It’s time to re-think EV charging

Co Charger is a unique community charging platform giving motorists with chargers the opportunity to share them with a few neighbours, enabling them to change to an electric vehicle sooner. In this exclusive comment piece CEO Joel Teague explains the company’s role and how he’d like the industry to re-evaluate the way we all think and talk about charging.

The way in which the UK is going about the EV transition is impressive. More public chargers than fuel stations; an energy generation and distribution industry ahead of the curve, a government acting upon good advice from industry expertise, a raft of ground-breaking technical innovations and a level of collaboration across sectors – environmental, public, automotive, utilities and tech – never seen before. We have much to be proud of. But with so much progress made so quickly, is it time to pause, review objectives and start to talk in a language based on “why” rather than “how”? 

It’s well known amongst psychologists that people tend to focus on things with which they are familiar. In the world of EV charging, it is all too easy to conflate the different use cases for EV charging into one, because with ICE vehicles there has only ever been one: you stop en-route and fill up. The equivalent in EV charging, in practice, accounts for only 3% of EV charging[1] – although it is clearly an essential component if the EV transition is to continue at the speed we need.

However, this has led to a language in EV charging that is solution-based: home, fast, workplace, rapid, CCS, super-fast, 22kW, kerbside, destination, AC, community – all terms with “charging” chucked on the end to the bemusement of the UK motorist, who stands little chance of cutting through such muddled jargon. Let’s face it, we have become a little insular in our thinking; a little “how-driven”.

We know that we have challenges to meet if we are to avoid a slow-down in EV take-up, but we need to remember the urgency: In about the time it takes to read this article another person in the UK will have died from traffic fumes, Britain’s transport sector will have puffed over 1,000 tonnes of CO2 into the atmosphere and the NHS will have spent tens of thousands of pounds treating the legions of sufferers of diseases brought on by the pollution.  This is urgent; we have to prioritise.

So what are we trying to achieve?  For me, it’s not “get more chargers out there” or even “get people into EVs”. It’s to stop people burning fossil fuel, and quickly.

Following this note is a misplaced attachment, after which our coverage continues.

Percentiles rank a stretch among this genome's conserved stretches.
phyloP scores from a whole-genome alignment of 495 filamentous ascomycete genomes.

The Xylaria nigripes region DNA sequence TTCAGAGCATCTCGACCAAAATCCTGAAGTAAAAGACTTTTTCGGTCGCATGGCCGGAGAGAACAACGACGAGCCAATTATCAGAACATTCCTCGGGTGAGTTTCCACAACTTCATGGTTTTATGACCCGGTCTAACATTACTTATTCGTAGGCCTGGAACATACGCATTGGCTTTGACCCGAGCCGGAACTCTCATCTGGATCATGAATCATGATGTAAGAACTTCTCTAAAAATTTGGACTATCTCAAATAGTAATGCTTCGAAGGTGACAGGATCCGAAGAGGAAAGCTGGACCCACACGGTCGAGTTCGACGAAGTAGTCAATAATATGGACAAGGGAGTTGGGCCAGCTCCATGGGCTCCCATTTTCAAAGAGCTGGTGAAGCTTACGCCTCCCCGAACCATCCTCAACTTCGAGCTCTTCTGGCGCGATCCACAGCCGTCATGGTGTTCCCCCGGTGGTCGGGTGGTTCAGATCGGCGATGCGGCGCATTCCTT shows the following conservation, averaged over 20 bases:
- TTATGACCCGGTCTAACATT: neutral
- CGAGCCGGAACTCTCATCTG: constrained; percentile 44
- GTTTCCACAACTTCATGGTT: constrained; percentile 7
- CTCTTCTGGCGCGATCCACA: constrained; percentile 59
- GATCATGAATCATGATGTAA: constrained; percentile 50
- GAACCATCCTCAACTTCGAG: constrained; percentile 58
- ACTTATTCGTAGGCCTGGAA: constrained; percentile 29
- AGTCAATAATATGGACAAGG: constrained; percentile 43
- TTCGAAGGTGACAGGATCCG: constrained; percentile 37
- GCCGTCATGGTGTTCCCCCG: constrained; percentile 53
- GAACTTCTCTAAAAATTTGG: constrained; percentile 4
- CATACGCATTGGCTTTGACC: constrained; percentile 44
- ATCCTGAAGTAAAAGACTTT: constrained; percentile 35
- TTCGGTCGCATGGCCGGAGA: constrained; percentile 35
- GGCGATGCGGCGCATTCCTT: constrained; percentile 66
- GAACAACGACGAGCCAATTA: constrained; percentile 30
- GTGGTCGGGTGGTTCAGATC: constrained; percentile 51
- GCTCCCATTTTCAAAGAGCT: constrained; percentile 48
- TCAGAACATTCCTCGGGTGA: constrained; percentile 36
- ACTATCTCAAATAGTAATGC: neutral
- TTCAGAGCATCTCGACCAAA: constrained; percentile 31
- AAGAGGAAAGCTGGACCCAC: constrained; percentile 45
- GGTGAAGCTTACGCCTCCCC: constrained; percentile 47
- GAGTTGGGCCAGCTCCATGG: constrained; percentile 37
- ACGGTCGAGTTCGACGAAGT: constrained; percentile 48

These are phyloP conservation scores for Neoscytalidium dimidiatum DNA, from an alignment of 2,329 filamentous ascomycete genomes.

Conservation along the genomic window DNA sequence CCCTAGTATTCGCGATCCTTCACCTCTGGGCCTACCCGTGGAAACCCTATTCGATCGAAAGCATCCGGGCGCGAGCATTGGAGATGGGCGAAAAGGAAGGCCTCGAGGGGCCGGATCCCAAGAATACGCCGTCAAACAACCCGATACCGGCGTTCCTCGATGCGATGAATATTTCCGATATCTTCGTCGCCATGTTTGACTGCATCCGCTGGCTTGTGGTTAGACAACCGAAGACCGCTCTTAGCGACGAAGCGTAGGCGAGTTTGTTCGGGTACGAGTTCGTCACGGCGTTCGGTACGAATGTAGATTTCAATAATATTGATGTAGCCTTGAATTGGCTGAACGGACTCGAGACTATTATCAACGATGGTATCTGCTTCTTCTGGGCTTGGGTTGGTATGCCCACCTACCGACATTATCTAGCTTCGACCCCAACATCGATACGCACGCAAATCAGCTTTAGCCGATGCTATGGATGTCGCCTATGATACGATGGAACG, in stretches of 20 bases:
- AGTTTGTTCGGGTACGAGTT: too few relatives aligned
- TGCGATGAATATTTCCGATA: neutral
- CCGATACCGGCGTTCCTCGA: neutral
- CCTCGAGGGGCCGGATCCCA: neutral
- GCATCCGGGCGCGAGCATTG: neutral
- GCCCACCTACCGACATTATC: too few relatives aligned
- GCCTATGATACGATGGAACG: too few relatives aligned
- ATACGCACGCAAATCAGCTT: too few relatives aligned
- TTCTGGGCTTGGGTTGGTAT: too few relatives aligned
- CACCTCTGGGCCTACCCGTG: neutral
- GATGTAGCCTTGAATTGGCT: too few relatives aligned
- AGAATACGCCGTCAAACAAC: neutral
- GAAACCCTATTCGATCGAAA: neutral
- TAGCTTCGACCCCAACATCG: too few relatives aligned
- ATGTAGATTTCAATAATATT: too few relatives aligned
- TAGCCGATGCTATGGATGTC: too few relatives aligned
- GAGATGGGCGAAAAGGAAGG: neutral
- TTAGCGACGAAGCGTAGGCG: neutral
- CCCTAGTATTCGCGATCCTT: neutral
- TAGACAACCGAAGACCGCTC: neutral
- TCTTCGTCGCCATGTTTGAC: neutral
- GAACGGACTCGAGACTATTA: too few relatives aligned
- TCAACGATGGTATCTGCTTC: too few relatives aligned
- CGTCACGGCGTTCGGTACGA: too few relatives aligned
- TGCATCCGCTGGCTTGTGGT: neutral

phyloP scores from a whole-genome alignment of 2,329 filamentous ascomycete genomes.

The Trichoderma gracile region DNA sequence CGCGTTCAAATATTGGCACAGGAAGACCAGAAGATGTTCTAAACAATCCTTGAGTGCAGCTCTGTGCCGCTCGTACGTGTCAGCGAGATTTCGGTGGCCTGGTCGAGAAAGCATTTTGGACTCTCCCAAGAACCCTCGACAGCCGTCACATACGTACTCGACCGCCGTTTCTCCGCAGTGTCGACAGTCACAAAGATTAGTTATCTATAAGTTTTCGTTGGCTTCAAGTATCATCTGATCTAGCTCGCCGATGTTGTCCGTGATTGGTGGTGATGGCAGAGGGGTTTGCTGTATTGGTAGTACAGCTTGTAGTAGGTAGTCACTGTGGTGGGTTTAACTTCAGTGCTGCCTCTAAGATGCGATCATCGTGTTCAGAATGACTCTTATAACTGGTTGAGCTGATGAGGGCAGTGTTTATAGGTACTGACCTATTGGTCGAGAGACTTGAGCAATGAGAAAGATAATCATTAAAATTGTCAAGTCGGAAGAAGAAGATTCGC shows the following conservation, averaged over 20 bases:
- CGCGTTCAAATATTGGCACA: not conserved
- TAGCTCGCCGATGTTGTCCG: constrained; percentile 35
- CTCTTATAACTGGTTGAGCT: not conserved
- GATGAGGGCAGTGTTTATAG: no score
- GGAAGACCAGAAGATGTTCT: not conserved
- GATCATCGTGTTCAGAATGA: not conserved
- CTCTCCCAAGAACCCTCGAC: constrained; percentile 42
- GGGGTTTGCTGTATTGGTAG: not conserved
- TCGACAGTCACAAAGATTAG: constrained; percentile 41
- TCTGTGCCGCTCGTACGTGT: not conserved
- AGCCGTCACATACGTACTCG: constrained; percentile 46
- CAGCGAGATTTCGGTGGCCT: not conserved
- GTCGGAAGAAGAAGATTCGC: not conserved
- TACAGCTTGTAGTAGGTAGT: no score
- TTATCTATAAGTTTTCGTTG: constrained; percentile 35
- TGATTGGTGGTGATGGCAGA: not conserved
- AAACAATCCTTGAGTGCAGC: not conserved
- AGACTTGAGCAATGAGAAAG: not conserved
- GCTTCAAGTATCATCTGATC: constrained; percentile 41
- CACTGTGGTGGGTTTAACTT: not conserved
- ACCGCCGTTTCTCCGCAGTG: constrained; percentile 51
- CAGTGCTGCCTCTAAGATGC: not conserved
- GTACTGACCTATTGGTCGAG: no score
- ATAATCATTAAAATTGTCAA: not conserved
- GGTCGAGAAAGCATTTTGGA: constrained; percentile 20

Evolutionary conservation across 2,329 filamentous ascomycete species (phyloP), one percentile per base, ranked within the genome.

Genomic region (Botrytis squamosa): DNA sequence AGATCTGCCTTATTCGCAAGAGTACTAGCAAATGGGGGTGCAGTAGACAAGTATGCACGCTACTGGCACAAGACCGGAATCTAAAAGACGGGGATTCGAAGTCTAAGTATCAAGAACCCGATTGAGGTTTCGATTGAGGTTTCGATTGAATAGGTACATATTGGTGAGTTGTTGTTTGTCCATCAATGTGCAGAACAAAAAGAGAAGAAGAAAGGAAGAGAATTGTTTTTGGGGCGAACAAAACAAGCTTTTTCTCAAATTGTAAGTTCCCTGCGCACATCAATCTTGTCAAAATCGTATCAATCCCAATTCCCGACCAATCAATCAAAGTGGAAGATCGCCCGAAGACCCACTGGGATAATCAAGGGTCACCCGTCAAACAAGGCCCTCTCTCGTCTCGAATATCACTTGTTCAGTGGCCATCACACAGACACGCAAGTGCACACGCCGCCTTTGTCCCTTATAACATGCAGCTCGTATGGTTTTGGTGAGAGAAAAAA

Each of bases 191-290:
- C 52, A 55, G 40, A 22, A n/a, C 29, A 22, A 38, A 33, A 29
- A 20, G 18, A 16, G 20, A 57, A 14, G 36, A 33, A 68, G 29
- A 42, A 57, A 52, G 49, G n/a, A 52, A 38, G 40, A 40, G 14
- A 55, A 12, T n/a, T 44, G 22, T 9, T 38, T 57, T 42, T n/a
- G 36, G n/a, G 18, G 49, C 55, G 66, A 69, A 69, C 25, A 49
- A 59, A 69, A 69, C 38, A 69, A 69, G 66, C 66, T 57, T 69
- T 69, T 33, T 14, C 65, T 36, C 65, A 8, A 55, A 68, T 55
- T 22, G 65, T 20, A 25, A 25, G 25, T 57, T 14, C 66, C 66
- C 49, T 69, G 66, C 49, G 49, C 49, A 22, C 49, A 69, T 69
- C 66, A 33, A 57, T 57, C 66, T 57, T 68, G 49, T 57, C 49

This means accepting two things:

  1. It’s not about existing EV drivers. People already in EVs are no longer a problem.  
  2. We have to get inside the head of the ICE-driving motorist – good old Joe Public. That confused, defiant, misinformed, change-resistant individual with their “trusty diesel”. They’re still burning stuff; let’s work out why.  

We have to map out their experience, understand what this all looks like from their angle, sort the misinformation from the genuine reasons, and prioritise accordingly. Only then can we ensure that the EV world starts to look accessible to the people who matter right now. 

At Co Charger, our strategy is “be the best at one thing that really matters”, and that means really getting to grips with the relative importance of all the elements of EV charging. We knew that keeping things simple would be vital, and at times it has been surprising to find what was stripped away and what was enhanced in the process of creating Co Charger – the only purpose-built Community Charge Point sharing platform. 

Tables and spreadsheets played their part, but it was the use of “who, what, why” statements that really gave clarity over the scope and value of Co Charger’s place in the charging ecosystem. The result is the model below – the ‘Base-Route-Destination’ or ‘BRD’ Model. It has already delivered a few lightbulb moments when discussing things like who to collaborate with on different projects and how to best support other players in the industry.

No doubt the model will evolve further – at least as fast as the industry evolves – but the hope is that it can be the basis for a new discussion.

A key point from this model is the gap – in terms of audience, time and circumstance – between Base charging and the other two types – Route and Destination. Base charging – the type of charging that a motorist identifies for themselves before buying an EV – has some key attributes with profound implications:

  1. It accounts for 90% of EV charging.1
  2. It is the type that gets people into EVs: without a dependable, affordable, convenient Base charging option, we know the UK motorist will stick with fossil fuels.[2]
  3. Its relevance usually manifests months before the motorist buys an EV.
  4. Through its five sub-types – home, workplace, community, kerbside and mobile – it is arguably the cheapest, quickest and easiest to deliver.

In the light of these statements, we need re-visit some numbers.

Given that up to 62% of UK motorists cannot have a charger at home2, it follows that the other types of Base charging – workplace, community, kerbside and mobile – are the key to removing emissions from over 15 million UK vehicles and delivering over 55% of all EV charging.

The obvious question arising is, does our current balance of attention and resource reflect that?

This is not a call to spend less time or resource on public charging infrastructure – in fact, if we keep doing things right then demand will only increase. It is a call to step back, review what we’re trying to achieve, and to look through the motorist’s eyes to understand how best to succeed.

For more information on Co Charger visit


[1] PodPoint:

[2] Connected Kerb:

Images courtesy of Co-Charger.

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